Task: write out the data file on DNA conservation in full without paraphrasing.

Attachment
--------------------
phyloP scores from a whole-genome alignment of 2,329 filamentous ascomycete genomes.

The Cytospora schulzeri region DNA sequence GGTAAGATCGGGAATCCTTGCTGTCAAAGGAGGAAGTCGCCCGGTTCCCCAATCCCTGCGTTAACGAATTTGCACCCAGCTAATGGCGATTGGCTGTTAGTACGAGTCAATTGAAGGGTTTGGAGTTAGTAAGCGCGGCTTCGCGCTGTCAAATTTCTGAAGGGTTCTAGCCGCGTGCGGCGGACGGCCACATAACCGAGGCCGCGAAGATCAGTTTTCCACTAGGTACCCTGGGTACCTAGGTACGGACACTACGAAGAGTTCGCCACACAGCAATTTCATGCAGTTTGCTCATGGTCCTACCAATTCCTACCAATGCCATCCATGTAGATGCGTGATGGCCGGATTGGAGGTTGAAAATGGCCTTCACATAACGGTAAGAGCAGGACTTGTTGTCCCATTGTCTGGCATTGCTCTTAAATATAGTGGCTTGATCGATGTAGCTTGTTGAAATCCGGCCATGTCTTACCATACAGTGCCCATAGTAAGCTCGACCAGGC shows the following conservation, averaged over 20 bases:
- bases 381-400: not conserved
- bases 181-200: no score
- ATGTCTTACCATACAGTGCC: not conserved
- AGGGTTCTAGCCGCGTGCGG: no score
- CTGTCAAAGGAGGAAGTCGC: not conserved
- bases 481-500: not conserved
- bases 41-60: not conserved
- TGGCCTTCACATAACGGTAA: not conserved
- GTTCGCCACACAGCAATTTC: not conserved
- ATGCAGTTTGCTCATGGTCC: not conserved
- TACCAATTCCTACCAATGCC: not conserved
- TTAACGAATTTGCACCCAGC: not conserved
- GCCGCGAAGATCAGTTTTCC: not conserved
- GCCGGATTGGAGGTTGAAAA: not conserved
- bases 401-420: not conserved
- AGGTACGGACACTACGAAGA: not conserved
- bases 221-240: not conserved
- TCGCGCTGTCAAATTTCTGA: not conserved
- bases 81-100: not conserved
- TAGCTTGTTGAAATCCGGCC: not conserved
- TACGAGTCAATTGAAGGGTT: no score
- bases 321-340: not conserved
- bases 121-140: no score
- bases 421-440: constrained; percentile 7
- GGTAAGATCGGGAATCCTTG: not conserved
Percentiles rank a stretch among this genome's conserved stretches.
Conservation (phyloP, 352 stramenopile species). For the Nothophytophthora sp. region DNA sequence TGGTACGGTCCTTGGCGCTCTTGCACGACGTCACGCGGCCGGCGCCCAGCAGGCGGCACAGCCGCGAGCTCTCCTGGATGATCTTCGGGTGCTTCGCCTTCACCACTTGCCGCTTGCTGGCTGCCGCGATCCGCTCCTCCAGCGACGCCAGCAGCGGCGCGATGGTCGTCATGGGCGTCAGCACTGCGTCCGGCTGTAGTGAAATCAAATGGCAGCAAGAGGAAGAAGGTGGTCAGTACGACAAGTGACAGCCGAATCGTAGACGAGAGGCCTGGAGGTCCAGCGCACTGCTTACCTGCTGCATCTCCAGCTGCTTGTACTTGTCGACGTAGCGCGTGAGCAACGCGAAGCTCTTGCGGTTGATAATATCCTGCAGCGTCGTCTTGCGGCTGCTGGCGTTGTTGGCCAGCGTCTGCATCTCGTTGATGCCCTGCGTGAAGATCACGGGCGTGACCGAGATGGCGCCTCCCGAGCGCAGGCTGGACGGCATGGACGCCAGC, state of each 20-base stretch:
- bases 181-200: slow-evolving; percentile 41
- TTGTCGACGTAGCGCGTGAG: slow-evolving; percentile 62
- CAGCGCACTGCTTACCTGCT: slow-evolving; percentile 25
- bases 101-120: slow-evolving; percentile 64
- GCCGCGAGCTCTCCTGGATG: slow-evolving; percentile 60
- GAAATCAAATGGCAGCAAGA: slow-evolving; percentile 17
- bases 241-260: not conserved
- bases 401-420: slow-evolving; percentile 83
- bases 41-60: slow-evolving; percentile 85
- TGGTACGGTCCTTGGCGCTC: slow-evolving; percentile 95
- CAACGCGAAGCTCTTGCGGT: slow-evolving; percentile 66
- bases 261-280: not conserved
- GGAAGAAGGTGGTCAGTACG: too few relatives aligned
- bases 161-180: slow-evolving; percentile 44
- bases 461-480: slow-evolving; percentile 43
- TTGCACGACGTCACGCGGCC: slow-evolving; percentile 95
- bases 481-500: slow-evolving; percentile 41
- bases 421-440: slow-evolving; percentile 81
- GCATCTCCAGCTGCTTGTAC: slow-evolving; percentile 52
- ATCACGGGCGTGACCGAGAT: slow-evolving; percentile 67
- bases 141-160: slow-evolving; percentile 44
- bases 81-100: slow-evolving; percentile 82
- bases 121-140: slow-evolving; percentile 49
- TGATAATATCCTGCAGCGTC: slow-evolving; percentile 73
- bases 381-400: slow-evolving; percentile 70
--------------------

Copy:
phyloP scores from a whole-genome alignment of 2,329 filamentous ascomycete genomes.

The Cytospora schulzeri region DNA sequence GGTAAGATCGGGAATCCTTGCTGTCAAAGGAGGAAGTCGCCCGGTTCCCCAATCCCTGCGTTAACGAATTTGCACCCAGCTAATGGCGATTGGCTGTTAGTACGAGTCAATTGAAGGGTTTGGAGTTAGTAAGCGCGGCTTCGCGCTGTCAAATTTCTGAAGGGTTCTAGCCGCGTGCGGCGGACGGCCACATAACCGAGGCCGCGAAGATCAGTTTTCCACTAGGTACCCTGGGTACCTAGGTACGGACACTACGAAGAGTTCGCCACACAGCAATTTCATGCAGTTTGCTCATGGTCCTACCAATTCCTACCAATGCCATCCATGTAGATGCGTGATGGCCGGATTGGAGGTTGAAAATGGCCTTCACATAACGGTAAGAGCAGGACTTGTTGTCCCATTGTCTGGCATTGCTCTTAAATATAGTGGCTTGATCGATGTAGCTTGTTGAAATCCGGCCATGTCTTACCATACAGTGCCCATAGTAAGCTCGACCAGGC shows the following conservation, averaged over 20 bases:
- bases 381-400: not conserved
- bases 181-200: no score
- ATGTCTTACCATACAGTGCC: not conserved
- AGGGTTCTAGCCGCGTGCGG: no score
- CTGTCAAAGGAGGAAGTCGC: not conserved
- bases 481-500: not conserved
- bases 41-60: not conserved
- TGGCCTTCACATAACGGTAA: not conserved
- GTTCGCCACACAGCAATTTC: not conserved
- ATGCAGTTTGCTCATGGTCC: not conserved
- TACCAATTCCTACCAATGCC: not conserved
- TTAACGAATTTGCACCCAGC: not conserved
- GCCGCGAAGATCAGTTTTCC: not conserved
- GCCGGATTGGAGGTTGAAAA: not conserved
- bases 401-420: not conserved
- AGGTACGGACACTACGAAGA: not conserved
- bases 221-240: not conserved
- TCGCGCTGTCAAATTTCTGA: not conserved
- bases 81-100: not conserved
- TAGCTTGTTGAAATCCGGCC: not conserved
- TACGAGTCAATTGAAGGGTT: no score
- bases 321-340: not conserved
- bases 121-140: no score
- bases 421-440: constrained; percentile 7
- GGTAAGATCGGGAATCCTTG: not conserved
Percentiles rank a stretch among this genome's conserved stretches.
Conservation (phyloP, 352 stramenopile species). For the Nothophytophthora sp. region DNA sequence TGGTACGGTCCTTGGCGCTCTTGCACGACGTCACGCGGCCGGCGCCCAGCAGGCGGCACAGCCGCGAGCTCTCCTGGATGATCTTCGGGTGCTTCGCCTTCACCACTTGCCGCTTGCTGGCTGCCGCGATCCGCTCCTCCAGCGACGCCAGCAGCGGCGCGATGGTCGTCATGGGCGTCAGCACTGCGTCCGGCTGTAGTGAAATCAAATGGCAGCAAGAGGAAGAAGGTGGTCAGTACGACAAGTGACAGCCGAATCGTAGACGAGAGGCCTGGAGGTCCAGCGCACTGCTTACCTGCTGCATCTCCAGCTGCTTGTACTTGTCGACGTAGCGCGTGAGCAACGCGAAGCTCTTGCGGTTGATAATATCCTGCAGCGTCGTCTTGCGGCTGCTGGCGTTGTTGGCCAGCGTCTGCATCTCGTTGATGCCCTGCGTGAAGATCACGGGCGTGACCGAGATGGCGCCTCCCGAGCGCAGGCTGGACGGCATGGACGCCAGC, state of each 20-base stretch:
- bases 181-200: slow-evolving; percentile 41
- TTGTCGACGTAGCGCGTGAG: slow-evolving; percentile 62
- CAGCGCACTGCTTACCTGCT: slow-evolving; percentile 25
- bases 101-120: slow-evolving; percentile 64
- GCCGCGAGCTCTCCTGGATG: slow-evolving; percentile 60
- GAAATCAAATGGCAGCAAGA: slow-evolving; percentile 17
- bases 241-260: not conserved
- bases 401-420: slow-evolving; percentile 83
- bases 41-60: slow-evolving; percentile 85
- TGGTACGGTCCTTGGCGCTC: slow-evolving; percentile 95
- CAACGCGAAGCTCTTGCGGT: slow-evolving; percentile 66
- bases 261-280: not conserved
- GGAAGAAGGTGGTCAGTACG: too few relatives aligned
- bases 161-180: slow-evolving; percentile 44
- bases 461-480: slow-evolving; percentile 43
- TTGCACGACGTCACGCGGCC: slow-evolving; percentile 95
- bases 481-500: slow-evolving; percentile 41
- bases 421-440: slow-evolving; percentile 81
- GCATCTCCAGCTGCTTGTAC: slow-evolving; percentile 52
- ATCACGGGCGTGACCGAGAT: slow-evolving; percentile 67
- bases 141-160: slow-evolving; percentile 44
- bases 81-100: slow-evolving; percentile 82
- bases 121-140: slow-evolving; percentile 49
- TGATAATATCCTGCAGCGTC: slow-evolving; percentile 73
- bases 381-400: slow-evolving; percentile 70